Hyundai’s Verna will be offered with two engines, not four. The 1.4-litre engines have been shelved altogether. The 1.6-litre petrol and diesel engines have been carried over, but not without tweaks. Though power figures are identical at 123PS (petrol) and 128PS (diesel), Hyundai says that the torque is a lot more accessible. For instance, at 1250rpm you’d have 245Nm of torque on tap, compared to 176Nm in the outgoing Verna 4S diesel. Similar case with the petrol, where it makes a full 7Nm more at 1500rpm compared to the outgoing car that developed 122Nm. There’s a 6-speed manual like before, but, the 4-speed automatic transmission has been ditched in favour of a 6-speed automatic, presumably borrowed from the Creta. We could only sample the diesel avatar of the Verna, but had a go with both the transmissions. Clutch in, thumb the start-stop button, and the engine comes to life with a faint clatter. The engine feels smooth and refined as you start driving. The highlight here is the drivability of the motor, courtesy the torque. You can lug it at 30kmph in third. Step on it, and expect it to build speed cleanly. Much like the little Xcent, power delivery remains linear, save for a small spike in power at around 1700rpm. The diesel should make for a good city car as the clutch is light (albeit springy), and the gearshifts are quick n’ slick.

If you don’t want that hassle altogether, the new automatic gearbox will save the day. It shifts through the gears quickly and just gets the job done. Don’t expect it to be a sporty gearbox that will give you split-second shifts. Think of it rather as convenience and it seems just right for the job. There’s a manual mode too, but it didn’t seem all that engaging to use. It’s best left to its own, really. What’s appreciable, is the fact that the Verna is no longer a skittish handler. Around the skidpad, it remained composed as we chucked it about. Yes, there’s a bit of body roll but it’s predictable. And, we’d say the same thing about the steering as well. It is light, sure – but not dead. It does a good job of telling you what the front wheels are up to. Impressive! We can’t comment on the ride just as yet, but Hyundai tells us the new suspension has been engineered to be more forgiving, more pliant and quieter. It should have no qualms munching highway miles, but we’ll reserve our word on it till we get enough time with the car.

Hyundai Verna driving

Dynamics on the 2018 Hyundai Verna are leagues ahead of the older car. The steering is so much better now. It feels direct but still lacks feedback. At low speeds, it is light enough while it weighs up slightly on the highways. However, it still feels dead and lacks a proper connect. The vehicle remains stable on straights as well as twisty roads alike but doesn’t feel as eager or sure-footed as cars like the Volkswagen Vento and Skoda Rapid. The Verna is a very good cruiser but I wouldn’t call it a fun-to-drive car.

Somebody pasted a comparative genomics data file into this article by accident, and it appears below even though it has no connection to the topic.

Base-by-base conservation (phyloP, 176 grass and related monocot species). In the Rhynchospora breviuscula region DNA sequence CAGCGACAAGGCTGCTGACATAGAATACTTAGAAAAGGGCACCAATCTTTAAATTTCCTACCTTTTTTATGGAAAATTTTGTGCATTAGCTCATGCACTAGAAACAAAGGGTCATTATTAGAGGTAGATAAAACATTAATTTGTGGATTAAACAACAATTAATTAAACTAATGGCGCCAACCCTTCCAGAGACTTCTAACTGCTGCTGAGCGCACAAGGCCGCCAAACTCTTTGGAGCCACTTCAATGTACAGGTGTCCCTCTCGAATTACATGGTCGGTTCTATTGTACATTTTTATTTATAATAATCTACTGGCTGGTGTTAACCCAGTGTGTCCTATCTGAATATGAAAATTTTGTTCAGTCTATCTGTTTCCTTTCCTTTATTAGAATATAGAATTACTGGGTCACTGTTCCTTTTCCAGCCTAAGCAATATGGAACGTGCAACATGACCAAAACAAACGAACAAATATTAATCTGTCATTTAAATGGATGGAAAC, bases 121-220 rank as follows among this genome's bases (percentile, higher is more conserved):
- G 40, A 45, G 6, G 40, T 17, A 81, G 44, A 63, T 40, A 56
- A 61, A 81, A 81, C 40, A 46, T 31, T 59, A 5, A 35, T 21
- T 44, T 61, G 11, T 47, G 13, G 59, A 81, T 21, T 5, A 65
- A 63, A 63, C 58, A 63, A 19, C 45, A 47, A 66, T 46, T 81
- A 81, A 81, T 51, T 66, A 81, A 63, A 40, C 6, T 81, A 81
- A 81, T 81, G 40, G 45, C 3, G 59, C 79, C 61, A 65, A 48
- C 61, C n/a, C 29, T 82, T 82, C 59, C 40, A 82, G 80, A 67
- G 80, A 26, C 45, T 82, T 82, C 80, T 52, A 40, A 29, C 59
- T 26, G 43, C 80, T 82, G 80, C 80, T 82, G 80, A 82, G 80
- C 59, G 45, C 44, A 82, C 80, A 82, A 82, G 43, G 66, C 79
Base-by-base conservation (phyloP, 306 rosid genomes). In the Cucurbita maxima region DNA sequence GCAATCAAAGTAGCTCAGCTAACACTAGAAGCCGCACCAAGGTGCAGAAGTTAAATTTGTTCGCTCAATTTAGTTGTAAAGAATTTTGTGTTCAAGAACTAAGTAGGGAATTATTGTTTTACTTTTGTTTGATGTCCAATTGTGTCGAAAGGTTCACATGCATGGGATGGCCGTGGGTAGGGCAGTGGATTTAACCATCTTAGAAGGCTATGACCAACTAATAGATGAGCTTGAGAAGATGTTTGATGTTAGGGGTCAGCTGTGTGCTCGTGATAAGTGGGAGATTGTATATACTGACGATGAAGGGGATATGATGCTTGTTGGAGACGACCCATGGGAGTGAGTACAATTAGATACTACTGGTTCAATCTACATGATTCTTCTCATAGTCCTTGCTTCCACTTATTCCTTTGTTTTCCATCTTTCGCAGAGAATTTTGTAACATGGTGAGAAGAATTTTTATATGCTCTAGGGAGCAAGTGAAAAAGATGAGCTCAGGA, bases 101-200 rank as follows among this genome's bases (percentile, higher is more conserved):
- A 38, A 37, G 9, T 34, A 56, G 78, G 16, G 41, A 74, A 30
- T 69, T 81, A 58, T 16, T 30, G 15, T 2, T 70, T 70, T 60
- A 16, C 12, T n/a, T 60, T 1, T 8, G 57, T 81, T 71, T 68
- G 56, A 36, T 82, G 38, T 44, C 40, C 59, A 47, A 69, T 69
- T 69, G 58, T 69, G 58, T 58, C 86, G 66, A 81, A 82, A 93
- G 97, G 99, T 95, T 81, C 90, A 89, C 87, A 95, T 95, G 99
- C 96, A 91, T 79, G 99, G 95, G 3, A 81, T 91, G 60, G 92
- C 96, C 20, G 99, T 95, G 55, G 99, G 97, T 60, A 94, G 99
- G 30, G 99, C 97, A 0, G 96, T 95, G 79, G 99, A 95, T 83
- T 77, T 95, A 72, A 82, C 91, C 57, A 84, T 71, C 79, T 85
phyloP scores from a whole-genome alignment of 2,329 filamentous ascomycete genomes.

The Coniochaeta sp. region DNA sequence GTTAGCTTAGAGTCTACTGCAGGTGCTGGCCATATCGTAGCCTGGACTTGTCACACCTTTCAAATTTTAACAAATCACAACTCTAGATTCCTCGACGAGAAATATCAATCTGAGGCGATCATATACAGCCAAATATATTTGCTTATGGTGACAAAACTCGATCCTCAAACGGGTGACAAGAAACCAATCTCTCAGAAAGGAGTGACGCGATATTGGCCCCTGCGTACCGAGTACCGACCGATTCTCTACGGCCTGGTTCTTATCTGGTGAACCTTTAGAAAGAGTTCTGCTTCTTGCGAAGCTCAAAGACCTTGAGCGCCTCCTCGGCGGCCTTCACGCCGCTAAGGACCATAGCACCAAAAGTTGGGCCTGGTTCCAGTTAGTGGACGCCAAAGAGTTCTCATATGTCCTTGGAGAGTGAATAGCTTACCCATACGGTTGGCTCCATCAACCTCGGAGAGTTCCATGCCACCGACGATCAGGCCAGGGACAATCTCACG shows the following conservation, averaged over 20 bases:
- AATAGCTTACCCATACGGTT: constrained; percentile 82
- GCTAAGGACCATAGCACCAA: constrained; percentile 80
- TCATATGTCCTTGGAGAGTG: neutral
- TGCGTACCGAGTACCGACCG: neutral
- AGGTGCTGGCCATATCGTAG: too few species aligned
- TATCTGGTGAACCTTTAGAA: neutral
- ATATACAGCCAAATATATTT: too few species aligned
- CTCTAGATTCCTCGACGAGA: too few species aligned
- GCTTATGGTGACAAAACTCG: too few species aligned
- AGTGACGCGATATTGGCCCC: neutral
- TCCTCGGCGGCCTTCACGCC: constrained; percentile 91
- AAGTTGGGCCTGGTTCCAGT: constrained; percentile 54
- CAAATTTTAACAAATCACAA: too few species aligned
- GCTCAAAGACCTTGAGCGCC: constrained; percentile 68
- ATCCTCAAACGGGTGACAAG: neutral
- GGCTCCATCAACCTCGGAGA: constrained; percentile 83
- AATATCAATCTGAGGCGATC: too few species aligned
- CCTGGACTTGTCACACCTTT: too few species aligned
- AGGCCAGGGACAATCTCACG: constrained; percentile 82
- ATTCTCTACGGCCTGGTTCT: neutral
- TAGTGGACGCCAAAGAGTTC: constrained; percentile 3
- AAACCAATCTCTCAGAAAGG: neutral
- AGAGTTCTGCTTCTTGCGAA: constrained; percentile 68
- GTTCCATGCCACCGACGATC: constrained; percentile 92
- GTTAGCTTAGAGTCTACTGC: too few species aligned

The suspension has been set-up nicely and it gets a mildly stiff setting. It absorbs bumps and potholes well and the car’s body remains fairly composed all the time. If you hit sharp undulations, the suspension does have a tendency to thud. Ground clearance isn’t much of an issue while braking performance is brilliant with the pedal having good bite and generating much better feedback too. The Verna comes with Hankook tyres and grip is satisfactory for regular usage. While the older car used to feel like a boat, this one is completely different.

Hyundai Verna Safety

Here’s where things get really interesting. The Verna gets what’s among our favourite in-cabin features – ventilated seats! It’s the only car in its segment to get it; the next being its elder sibling – the Hyundai Elantra. More hand-me-downs from the bigger Hyundai sedan comes in the form of an electric sunroof, and hands-free boot release that pops open the trunk if you wave your foot underneath the rear bumper. The Verna continues to feature leather upholstery, and the front seats score high in terms of cushioning and comfort. The rear is a compromise in comparison – the legroom isn’t generous and anyone over six feet will be a bit too close to the roof. Seating three, although possible, will be a squeeze. That said, rear occupants are treated to their own air-conditioning vents, a central armrest and a single USB socket to juice up the phone.As far as safety is concerned, the top-spec variant we drove around, featured six airbags. We’re expecting dual airbags and ABS to be standard across the range, as is the case with the refreshed Honda City.

Hyundai Verna Cost

Hyundai Verna Ex-Showroom Price in India ranges from 7,98,266/- (Verna 1.6 VTVT E) to 12,86,192/- (Verna 1.6 CRDI SX Plus AT). Get best offers for Hyundai Verna from Hyundai Dealers in India.

Hyundai Verna Verdict

To put it simply, the Verna’s package has only become stronger. The new design is mature and likeable, and like most Hyundais – it is loaded to the gills as well. Our short spin has us impressed with the drivability of the diesel, and the dynamics when you hustle it. Yes, the interior could’ve looked a lot less simpler and some more room at the back would’ve made it the perfect package. But, that doesn’t take away from the fact that Verna will catapult right to the top of the consideration list for the self-driven lot. It isn’t going to be easy, but Hyundai does look well-prepped to slug it out with the updated Honda City and the to-be updated Maruti Ciaz.